That brings me to my second point: advertise often. Tell about perks of the site, what to expect, and what the classes will be. Look for connections. Advertising started with a Facebook event page that was launched in mid-May, with the event happening in mid-August. From May to mid-June, sporadic posts occurred, with weekly posts from mid-June point to the day of the event. Additionally, we set up a Google Form to have people sign up for the event so we would have a more accurate headcount.
So, I scheduled a lot of classes, and tried to make them all fit. This really didn’t work as well as I would have hoped. In the future, I would suggest a few key classes, and then leave time for people to hang out – a lot of work got started (including an impromptu session to register some things for the kingdom and a few preprints painted for Their Majesties to use), and I think by having more time to work on those things without the pressure of having to take a class helps.
We had tee-shirts again, with a theme of “Trousers of Nobility: Even Drunk, We’re Good at This!” In keeping with the theme, we had drunk OSCAR commentary Friday night after most the people staying the night had arrived. Make sure that if you have drunk commentary that you have 1) a sober person to type commentary and to filter out the drunken ideas and 2) a good (sober) moderator, as like with any commentary, things can get enthusiastic. And then, after drunk commentary, drunk star-gazing at the Perseids was quite a bit of fun, too.
Have an item that people can take home with them. We had kazoos (mostly because I wasn’t going to purchase 19 vuvuzelas). Speaking of vuvuzelas, they look an awful lot like a heraldic representation of a herald’s trumpet, so I made a new sign with two yellow plastic vuvuzelas, some paint, tape, and some foamcore to direct people to site.
In assisting with the post-mortem of the event, a survey (also done on Google Forms) was put out to those who attended so we could better gauge what could be done to improve the event. This can be shared with the organizers of next year’s retreat, and can help to figure out and zero in on things that the College needs to build on in the coming year.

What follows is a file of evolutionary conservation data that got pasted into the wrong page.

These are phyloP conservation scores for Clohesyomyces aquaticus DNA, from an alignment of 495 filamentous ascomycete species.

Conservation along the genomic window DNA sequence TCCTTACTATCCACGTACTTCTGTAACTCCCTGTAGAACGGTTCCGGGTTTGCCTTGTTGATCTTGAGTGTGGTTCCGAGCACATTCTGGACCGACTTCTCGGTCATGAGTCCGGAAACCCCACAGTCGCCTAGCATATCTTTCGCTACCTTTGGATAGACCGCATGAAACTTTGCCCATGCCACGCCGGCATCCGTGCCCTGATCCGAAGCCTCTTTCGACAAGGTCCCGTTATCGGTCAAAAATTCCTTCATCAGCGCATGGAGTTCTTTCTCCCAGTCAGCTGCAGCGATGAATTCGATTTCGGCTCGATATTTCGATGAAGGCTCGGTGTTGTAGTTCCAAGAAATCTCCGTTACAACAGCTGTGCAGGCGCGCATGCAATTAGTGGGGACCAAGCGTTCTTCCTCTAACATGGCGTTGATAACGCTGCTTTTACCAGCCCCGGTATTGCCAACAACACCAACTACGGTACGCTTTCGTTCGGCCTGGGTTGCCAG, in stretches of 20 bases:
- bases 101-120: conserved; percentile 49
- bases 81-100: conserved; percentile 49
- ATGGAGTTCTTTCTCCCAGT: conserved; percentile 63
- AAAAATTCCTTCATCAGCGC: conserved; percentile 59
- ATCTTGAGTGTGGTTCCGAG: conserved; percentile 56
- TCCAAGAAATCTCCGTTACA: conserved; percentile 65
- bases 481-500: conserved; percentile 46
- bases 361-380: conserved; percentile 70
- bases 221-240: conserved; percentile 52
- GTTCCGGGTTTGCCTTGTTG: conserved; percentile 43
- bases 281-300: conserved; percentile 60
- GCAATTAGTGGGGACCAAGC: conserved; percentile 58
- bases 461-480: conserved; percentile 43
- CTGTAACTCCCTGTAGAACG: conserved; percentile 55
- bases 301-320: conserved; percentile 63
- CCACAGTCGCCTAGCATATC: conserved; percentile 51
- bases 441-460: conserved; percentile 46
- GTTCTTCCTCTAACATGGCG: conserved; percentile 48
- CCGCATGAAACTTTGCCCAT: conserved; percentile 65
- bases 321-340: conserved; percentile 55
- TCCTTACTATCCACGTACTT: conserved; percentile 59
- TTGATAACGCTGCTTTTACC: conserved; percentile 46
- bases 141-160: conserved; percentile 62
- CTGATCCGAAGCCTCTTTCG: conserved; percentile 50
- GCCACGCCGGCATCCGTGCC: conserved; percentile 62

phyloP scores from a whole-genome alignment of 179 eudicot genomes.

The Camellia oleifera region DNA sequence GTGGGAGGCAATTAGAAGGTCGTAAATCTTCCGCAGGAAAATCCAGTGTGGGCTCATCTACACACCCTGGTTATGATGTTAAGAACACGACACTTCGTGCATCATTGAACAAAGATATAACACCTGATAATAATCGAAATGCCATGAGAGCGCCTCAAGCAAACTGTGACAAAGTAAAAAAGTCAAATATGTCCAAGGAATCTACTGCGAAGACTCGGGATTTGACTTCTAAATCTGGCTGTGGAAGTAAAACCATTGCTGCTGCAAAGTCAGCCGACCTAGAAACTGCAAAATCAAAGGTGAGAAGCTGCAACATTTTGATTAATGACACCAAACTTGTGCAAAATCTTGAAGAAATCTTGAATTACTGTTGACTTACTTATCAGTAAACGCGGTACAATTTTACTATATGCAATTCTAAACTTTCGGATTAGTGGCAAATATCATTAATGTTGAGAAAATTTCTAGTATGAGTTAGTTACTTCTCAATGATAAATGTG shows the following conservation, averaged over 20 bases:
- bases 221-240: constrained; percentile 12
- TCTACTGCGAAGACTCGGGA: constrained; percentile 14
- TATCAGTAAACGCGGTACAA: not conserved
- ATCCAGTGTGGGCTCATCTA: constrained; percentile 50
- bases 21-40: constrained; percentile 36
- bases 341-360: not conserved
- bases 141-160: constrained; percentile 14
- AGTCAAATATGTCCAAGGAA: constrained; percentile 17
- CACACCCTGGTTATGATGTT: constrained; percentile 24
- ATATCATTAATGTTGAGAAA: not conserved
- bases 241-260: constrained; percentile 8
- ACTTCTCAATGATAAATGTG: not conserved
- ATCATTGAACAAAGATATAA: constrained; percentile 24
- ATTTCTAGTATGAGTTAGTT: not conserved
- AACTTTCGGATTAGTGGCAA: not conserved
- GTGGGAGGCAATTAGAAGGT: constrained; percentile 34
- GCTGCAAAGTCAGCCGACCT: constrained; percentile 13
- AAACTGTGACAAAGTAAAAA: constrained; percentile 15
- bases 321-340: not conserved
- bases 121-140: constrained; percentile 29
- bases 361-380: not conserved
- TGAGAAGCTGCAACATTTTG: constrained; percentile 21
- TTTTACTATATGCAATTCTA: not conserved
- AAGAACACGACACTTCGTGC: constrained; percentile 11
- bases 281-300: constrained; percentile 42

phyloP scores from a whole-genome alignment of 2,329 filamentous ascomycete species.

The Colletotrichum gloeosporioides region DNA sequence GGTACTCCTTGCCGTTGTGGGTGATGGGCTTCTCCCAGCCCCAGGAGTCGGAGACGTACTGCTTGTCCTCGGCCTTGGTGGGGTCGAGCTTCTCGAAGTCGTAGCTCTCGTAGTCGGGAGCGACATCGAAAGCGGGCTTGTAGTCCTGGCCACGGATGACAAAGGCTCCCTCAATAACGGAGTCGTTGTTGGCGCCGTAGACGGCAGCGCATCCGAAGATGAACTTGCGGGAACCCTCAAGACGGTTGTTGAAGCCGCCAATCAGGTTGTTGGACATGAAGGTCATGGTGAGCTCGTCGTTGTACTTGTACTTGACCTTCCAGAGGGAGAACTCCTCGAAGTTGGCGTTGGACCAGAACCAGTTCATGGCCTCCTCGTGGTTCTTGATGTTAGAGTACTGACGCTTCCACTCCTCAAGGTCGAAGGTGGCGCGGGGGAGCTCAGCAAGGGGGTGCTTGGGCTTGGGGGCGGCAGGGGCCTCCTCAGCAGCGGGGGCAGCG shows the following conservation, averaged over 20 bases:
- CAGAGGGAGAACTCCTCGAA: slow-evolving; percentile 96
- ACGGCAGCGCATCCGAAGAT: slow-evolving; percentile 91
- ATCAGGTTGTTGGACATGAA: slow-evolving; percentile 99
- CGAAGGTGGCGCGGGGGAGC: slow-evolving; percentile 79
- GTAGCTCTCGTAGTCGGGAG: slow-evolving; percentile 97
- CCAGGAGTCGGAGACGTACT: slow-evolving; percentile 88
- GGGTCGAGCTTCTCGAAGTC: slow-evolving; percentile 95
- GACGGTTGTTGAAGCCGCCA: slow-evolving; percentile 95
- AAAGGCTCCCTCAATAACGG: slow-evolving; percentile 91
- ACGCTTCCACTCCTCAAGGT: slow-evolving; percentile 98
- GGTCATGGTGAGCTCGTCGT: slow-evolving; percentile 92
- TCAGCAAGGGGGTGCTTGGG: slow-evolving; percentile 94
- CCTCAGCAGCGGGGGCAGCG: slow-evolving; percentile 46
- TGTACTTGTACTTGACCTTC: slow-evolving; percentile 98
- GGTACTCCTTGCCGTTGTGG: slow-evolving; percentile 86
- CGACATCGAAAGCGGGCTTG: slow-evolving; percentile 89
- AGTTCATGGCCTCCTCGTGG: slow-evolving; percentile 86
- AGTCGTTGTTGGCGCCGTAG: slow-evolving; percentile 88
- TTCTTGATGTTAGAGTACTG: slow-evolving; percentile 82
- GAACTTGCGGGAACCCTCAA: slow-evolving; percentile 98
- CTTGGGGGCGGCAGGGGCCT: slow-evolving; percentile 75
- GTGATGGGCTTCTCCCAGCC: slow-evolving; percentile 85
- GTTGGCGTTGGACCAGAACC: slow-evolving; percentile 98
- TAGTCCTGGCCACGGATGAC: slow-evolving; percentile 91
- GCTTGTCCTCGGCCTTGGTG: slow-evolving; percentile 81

Thank your host. Clean up things. Keep things clean, and respect the space. Thank people for coming. Basically, be a good human, and be aware of things.
I am tickled that this went relatively smoothly, and I hope that next year’s organizers do an even better job. Thank you, Uji Gold Falcon, with entrusting me with the retreat. Aine, thank you for letting us use your estate and for your hospitality. Dorcas, thank you for setting things up before I could get to site. Díarmaid, thank you for letting me bounce ideas off of you and for helping me set things up. And to Calontir’s College of Heralds, thank you for coming.
So, in Calontir, as you may know from reading past entries, I’m the Principal Herald. This means that I lead volunteers within my regional group in heraldic activities ranging from vocal to sign, heraldic art to book (names and devices), and everything in between.
When I stepped into the job, I knew I wanted to build heraldic community as much as I could, so that heralds across the kingdom could ask questions and get answers from other heralds in their own backyard. What a better way than to have a heraldic retreat?
In this blog entry, I’ll go through the ways that the heraldic retreat was put together, and how you can do one in your own kingdom.
My biggest help was having a deputy I could say, “hey, you want to help run a non-event?” It was also good to have someone that I could bang out ideas with…
View original post 700 more words